Honolulu, Hawaii, Dec. 22, 2017-Jan. 9, 2018010718hawaiiflats001-2
I was adjusting the stars on the stripping basket as the rising sun chased away the morning gloom shrouding the flats. A cool wind rippled across the water, and this might be a problem at the spot I planned to fish, but it didn’t bother me too much because the conditions here were a lot better than back home where snow and ice were slamming the Northeastern US.

The office was closed for the holidays so we returned to the islands to spend quality time with family and friends and to maybe squeeze some fly fishing in at some of our favorite spots. However the sometimes fickle Hawaiian weather played a big part in our plans.

I flew solo on the first day. The usually calm trade winds were up a bit over normal but it did not present a serious problem, so I brought a new fiberglass 8 weight rod to the flats and aired some line out.

The rod handled itself well with the wind. Its action was more on the high side of medium to medium-fast than the slower noodle-like action of most fiberglass sticks. I tried a number of lines and found that the rod liked the Rio Saltwater line the best. This is rated one and a half weight over normal (an 8 weight is really a 8.5 weight). The rod did not like underlining (7 weight), could cast a 9 weight line, but felt overloaded at 10 weight and over.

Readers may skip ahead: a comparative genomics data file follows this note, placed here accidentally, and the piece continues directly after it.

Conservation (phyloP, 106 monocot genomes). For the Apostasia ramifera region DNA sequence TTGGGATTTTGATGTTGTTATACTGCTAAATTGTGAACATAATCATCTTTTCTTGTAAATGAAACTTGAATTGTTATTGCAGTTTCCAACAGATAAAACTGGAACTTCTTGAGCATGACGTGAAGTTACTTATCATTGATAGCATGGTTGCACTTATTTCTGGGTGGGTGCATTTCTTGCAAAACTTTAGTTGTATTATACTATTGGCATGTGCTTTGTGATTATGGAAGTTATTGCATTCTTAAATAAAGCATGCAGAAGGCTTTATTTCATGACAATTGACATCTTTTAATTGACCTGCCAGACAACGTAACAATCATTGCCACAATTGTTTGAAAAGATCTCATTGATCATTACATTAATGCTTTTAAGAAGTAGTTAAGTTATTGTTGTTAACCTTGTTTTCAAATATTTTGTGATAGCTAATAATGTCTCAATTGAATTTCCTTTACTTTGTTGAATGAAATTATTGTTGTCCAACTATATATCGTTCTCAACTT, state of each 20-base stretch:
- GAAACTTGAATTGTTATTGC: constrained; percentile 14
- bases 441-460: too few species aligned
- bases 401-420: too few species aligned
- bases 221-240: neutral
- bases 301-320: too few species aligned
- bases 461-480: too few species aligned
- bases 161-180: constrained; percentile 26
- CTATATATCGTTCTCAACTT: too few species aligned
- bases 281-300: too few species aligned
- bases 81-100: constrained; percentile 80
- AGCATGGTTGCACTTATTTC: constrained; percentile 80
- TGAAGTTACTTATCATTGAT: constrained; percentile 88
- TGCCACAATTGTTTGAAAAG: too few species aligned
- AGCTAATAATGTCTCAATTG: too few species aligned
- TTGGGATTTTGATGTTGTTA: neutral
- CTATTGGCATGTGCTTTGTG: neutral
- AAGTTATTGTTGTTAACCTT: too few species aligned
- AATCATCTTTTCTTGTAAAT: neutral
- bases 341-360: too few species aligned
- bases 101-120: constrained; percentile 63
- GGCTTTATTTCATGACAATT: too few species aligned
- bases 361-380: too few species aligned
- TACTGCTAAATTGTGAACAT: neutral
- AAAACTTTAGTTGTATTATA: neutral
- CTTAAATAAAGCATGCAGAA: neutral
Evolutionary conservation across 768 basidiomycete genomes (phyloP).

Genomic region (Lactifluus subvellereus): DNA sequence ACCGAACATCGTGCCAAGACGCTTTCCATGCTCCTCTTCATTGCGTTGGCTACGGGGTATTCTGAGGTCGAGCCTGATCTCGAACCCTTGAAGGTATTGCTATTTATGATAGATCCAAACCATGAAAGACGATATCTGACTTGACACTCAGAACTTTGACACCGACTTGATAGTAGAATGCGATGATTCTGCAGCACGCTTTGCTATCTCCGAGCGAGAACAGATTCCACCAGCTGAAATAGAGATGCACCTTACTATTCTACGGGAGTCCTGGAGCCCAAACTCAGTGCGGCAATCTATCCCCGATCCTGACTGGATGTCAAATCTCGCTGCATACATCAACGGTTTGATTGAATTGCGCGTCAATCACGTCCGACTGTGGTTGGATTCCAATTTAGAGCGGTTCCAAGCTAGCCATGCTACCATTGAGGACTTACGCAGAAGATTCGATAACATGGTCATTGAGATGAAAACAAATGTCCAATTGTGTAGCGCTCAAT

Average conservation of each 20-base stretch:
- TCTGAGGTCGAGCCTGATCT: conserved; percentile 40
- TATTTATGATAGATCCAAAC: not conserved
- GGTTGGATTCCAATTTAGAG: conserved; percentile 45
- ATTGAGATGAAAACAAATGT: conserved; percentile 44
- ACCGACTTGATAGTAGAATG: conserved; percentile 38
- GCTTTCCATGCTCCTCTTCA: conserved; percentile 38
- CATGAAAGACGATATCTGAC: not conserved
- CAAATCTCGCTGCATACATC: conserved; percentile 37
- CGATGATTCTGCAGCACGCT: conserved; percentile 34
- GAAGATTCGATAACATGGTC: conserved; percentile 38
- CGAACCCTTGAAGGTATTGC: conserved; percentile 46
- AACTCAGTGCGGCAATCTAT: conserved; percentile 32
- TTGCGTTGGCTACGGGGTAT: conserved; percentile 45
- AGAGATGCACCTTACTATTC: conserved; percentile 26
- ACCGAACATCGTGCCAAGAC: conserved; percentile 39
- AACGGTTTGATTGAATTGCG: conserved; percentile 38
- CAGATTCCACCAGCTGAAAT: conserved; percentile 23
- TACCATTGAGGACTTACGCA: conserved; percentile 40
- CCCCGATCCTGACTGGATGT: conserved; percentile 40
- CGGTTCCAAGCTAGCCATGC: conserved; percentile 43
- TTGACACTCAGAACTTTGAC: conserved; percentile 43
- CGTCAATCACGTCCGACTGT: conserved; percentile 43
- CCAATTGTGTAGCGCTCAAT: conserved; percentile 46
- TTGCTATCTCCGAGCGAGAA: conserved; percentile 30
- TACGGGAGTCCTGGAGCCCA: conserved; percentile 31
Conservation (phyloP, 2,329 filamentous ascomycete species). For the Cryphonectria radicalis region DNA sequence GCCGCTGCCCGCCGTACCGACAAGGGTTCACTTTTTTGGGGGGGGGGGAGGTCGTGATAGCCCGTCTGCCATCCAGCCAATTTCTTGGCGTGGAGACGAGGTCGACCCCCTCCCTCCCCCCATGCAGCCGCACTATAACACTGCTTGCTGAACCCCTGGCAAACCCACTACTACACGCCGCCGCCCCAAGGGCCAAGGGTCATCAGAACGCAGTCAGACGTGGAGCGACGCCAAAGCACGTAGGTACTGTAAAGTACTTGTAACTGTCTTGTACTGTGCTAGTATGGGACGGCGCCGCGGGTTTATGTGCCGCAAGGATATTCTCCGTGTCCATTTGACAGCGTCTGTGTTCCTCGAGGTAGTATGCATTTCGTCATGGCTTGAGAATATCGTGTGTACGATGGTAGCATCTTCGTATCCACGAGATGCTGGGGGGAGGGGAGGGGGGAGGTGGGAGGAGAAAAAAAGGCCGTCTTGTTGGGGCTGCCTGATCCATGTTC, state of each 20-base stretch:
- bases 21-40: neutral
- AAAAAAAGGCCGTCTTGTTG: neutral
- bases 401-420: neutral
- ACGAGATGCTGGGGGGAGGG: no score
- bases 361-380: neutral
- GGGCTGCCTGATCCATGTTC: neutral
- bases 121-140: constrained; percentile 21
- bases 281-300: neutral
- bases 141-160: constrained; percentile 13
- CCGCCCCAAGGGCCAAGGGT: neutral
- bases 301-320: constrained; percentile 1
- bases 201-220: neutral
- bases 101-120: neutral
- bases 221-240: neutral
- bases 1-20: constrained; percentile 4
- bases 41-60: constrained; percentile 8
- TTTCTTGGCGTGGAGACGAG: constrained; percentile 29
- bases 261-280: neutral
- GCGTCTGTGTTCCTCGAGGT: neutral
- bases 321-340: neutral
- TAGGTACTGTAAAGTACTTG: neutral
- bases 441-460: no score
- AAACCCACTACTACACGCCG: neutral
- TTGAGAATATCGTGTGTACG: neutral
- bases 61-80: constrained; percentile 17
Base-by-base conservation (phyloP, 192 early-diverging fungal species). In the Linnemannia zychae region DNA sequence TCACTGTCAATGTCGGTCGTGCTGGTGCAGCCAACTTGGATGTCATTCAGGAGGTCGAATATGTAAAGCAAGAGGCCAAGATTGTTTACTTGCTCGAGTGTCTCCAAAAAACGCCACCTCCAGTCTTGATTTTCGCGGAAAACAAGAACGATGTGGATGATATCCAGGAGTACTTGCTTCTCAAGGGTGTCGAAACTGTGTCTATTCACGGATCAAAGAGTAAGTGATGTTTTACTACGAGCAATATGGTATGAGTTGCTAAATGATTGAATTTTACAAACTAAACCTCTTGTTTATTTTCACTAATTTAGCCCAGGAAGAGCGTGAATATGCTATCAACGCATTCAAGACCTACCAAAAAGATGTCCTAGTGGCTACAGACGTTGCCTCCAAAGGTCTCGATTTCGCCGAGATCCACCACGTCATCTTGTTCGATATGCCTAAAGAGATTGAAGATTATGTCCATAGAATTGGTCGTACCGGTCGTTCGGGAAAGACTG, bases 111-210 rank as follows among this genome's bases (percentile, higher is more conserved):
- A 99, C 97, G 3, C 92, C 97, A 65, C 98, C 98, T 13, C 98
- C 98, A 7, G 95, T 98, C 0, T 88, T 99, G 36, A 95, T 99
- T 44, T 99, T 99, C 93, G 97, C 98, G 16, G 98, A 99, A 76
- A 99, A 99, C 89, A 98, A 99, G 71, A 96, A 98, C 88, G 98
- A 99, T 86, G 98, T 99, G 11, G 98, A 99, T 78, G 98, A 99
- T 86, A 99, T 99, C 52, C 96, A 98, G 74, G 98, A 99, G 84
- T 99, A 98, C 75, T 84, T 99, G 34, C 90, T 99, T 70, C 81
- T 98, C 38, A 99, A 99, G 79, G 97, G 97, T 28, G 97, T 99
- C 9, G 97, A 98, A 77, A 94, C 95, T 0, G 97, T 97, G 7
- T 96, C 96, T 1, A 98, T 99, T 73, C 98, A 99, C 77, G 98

One thing bothersome about this rod—at nine feet long, it was a bit tip heavy, with the center of gravity approximately one inch in front of the grip. It would balance much better if six to eight inches, or maybe even a foot, were knocked off the length. I compensated by adding a measured layer of lead core trolling line as a base on the reel before adding backing and fly line. This brought the balance point back to the meaty part of the grip but added more weight to a heavy (when compared to graphite) rod. Another option would be to just use a heavier reel. The one I used on this rod was a modern, heavily ported, aluminum reel. However when I strapped on a Tibor Tarpon anti-reverse reel, balance point was perfect.
I fished for about half an hour before I got a take. The bonefish ate with authority then ran for a long distance across the flats but the rod handled the fight well, protecting the tippet through three strong runs. I also caught a Jack and a small Pipefish before I called it a day around 10am and headed back to the parking lot. I should have stayed out longer.